Take the Pledge to Improve your Community’s PreparednessPosted on by
Are you and your family prepared to face a disaster? What about your neighborhood? Do you know your neighbors’ emergency plan or how you can help each other during an emergency? April kicks-off America’s PrepareAthon!—a nationwide campaign to increase emergency preparedness and community resilience. Throughout the month local, state, and federal groups will take the pledge to help improve their preparedness. All of these activities will lead up to PrepareAthon’s national day of action on April 30, 2015.
So what can you do?
You don’t have to be an expert in emergency preparedness, or the leader of a large community group to take part in America’s PrepareAthon! Learn more about what you can do in your neighborhood or community to become more personally prepared and help build your community’s resilience.
In your Neighborhood.
If you haven’t taken the time to talk to your neighbors about emergency preparedness, or even just met them, take the PrepareAthon! pledge and make a plan to include your neighbors in your emergency planning. Often the first people on scene after a disaster are not first responders (EMS, police, firefighter, etc.), but rather the people who are closest to where the emergency took place. When a disaster occurs in your community you will most likely have to rely on those around you, especially if the scale of the disaster makes it hard for first responder to get to the scene.
Do not wait for a disaster to occur to meet your neighbors or learn about your community’s preparedness plans. Reach out to people in your neighborhood and discuss their emergency plans. If you have any medical or physical needs, such as limited mobility or dependence on medication or medical devices, talk to your neighbors about the assistance you may need in a disaster. Likewise, find out about the unique needs of those who live around you. Reach out to elderly neighbors and offer your assistance from shoveling snow to checking on them during a heat wave. No matter what the disaster or emergency, forming relationships with those around you can help improve resilience after a disaster occurs.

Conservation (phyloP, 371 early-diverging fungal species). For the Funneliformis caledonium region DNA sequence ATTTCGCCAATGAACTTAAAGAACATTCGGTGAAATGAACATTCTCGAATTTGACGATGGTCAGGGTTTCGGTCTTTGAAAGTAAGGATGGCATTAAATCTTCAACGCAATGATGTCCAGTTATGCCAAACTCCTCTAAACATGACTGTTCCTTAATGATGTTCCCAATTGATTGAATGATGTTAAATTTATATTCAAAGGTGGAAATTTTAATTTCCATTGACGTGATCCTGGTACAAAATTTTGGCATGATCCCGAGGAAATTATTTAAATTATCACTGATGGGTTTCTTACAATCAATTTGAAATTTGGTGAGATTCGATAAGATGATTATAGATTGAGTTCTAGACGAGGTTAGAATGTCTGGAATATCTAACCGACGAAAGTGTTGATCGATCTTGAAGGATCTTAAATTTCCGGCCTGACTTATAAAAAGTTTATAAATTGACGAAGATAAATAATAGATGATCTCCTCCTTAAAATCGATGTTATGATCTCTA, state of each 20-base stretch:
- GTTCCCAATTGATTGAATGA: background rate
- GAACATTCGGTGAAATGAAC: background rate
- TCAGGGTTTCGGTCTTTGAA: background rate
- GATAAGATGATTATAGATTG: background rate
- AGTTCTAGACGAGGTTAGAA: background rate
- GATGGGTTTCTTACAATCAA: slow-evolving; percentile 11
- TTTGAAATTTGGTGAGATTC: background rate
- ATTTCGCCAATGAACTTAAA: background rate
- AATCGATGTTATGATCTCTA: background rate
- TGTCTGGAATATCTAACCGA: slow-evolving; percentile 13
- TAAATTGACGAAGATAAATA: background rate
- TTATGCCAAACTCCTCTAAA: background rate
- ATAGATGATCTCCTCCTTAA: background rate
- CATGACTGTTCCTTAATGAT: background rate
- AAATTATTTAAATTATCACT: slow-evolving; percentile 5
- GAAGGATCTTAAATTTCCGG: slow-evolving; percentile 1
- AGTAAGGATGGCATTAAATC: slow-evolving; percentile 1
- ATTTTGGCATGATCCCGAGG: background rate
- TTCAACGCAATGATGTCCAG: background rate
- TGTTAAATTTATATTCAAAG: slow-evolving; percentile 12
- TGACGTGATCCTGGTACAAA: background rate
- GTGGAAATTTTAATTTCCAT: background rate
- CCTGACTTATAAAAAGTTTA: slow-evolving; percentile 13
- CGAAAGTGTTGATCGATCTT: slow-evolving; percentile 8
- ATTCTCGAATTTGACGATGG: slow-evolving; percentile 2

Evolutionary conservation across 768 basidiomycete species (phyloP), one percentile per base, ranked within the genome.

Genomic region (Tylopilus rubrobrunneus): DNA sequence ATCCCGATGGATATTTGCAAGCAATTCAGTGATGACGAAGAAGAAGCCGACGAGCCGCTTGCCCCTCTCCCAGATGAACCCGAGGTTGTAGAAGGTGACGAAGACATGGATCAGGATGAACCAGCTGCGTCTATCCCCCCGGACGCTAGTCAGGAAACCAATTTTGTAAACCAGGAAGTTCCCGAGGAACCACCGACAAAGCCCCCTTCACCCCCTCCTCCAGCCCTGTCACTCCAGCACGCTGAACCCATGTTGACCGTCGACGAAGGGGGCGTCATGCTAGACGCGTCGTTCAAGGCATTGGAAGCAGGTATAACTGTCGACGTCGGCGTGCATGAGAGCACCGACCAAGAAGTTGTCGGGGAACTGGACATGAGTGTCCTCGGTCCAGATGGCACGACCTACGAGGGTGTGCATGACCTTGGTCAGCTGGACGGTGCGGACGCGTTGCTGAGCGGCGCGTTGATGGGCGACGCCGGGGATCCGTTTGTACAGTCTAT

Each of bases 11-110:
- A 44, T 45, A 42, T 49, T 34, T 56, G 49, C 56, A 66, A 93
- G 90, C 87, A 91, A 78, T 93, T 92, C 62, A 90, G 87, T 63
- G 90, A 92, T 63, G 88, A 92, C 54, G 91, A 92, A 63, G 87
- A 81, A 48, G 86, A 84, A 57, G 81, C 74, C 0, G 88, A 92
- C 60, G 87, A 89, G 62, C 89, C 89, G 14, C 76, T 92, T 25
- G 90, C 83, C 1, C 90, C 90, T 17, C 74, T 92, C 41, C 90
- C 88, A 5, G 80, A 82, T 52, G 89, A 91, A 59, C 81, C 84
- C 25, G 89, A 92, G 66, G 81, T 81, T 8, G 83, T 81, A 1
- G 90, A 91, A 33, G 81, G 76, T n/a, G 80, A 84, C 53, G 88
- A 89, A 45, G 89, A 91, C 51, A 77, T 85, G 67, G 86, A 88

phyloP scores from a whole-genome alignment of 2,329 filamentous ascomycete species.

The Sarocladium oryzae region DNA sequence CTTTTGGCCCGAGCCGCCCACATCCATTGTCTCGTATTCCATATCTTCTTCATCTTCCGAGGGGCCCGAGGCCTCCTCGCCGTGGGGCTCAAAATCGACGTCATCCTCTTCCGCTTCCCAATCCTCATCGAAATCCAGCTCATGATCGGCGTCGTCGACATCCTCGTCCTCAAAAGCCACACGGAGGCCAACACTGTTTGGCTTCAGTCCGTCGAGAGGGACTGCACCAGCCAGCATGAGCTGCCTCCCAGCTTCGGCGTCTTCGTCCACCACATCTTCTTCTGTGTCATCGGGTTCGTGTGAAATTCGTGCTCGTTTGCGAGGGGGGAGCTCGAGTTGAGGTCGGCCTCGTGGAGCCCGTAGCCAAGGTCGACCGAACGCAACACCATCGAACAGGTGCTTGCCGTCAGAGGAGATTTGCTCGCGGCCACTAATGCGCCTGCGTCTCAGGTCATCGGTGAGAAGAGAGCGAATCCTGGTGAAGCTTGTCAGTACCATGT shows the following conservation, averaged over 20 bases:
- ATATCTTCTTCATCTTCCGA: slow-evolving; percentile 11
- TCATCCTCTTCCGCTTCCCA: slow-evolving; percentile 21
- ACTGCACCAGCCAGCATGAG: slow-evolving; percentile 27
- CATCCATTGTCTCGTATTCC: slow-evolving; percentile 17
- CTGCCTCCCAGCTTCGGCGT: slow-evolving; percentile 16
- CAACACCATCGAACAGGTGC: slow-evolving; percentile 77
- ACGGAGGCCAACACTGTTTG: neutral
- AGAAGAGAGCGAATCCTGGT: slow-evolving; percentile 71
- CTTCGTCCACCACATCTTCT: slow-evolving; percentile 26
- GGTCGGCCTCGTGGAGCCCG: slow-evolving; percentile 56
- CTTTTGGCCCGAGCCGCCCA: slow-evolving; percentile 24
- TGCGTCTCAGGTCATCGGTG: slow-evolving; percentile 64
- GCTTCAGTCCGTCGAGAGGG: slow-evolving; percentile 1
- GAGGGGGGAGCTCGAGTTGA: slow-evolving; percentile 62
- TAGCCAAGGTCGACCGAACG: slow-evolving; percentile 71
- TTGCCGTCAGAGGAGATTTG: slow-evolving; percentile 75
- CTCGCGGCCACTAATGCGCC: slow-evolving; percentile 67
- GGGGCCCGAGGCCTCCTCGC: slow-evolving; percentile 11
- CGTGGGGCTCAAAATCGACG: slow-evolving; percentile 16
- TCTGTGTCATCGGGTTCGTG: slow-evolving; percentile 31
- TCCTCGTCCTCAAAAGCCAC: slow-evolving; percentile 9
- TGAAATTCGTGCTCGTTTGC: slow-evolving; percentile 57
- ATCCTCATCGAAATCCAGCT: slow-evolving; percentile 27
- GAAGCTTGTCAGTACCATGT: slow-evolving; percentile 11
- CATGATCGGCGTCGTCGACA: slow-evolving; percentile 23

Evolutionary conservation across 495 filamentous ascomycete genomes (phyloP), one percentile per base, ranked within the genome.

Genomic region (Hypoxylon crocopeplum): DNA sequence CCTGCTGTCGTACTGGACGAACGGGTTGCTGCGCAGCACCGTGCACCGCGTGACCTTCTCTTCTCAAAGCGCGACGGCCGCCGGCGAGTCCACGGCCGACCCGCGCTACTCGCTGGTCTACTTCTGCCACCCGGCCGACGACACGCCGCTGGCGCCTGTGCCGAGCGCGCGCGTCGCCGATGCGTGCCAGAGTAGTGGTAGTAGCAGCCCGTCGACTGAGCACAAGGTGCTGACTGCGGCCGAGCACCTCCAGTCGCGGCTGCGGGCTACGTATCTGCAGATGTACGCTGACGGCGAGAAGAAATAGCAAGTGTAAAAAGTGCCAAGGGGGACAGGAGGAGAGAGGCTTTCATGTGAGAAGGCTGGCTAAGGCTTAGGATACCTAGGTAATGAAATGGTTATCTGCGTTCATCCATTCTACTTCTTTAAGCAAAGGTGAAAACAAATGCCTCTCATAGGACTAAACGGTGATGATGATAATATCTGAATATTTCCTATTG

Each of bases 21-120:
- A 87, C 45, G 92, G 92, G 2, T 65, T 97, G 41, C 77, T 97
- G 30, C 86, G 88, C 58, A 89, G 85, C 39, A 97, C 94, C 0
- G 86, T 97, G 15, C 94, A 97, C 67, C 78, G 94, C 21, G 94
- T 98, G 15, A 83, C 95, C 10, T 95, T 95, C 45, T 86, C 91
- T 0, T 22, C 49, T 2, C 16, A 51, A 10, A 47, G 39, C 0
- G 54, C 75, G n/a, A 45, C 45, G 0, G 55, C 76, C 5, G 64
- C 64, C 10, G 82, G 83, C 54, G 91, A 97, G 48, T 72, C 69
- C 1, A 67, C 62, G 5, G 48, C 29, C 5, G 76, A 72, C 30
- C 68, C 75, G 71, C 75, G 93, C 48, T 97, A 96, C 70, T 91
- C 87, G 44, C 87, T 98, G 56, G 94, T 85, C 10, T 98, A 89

In your Community.
Beyond your neighborhood, getting involved in community preparedness groups and emergency response exercises can help improve your own personal preparedness and also your community’s ability to respond to emergencies and natural disasters. Strong community resilience requires people to come together and participate in planning and training before a disaster occurs. A good place to start when looking to become more involved in your community’s preparedness is with groups focused on emergency preparedness, such as your local Community Emergency Response Team (CERT), Medical Reserve Corps, or American Red Cross chapter. You may also consider getting a community group you are already involved in talking about emergency preparedness. Faith-based organizations, schools, or even your workplace are good places to start a conversation about emergency preparedness.
Take the Pledge.
Whether it is meeting your neighbors, joining a local emergency preparedness group, or starting an emergency preparedness initiative within one of your community organizations, make sure toregister your efforts with America’s PrepareAthon! Help move your individual community and our entire nation closer to being prepared for any emergency or disaster that comes our way.Posted on by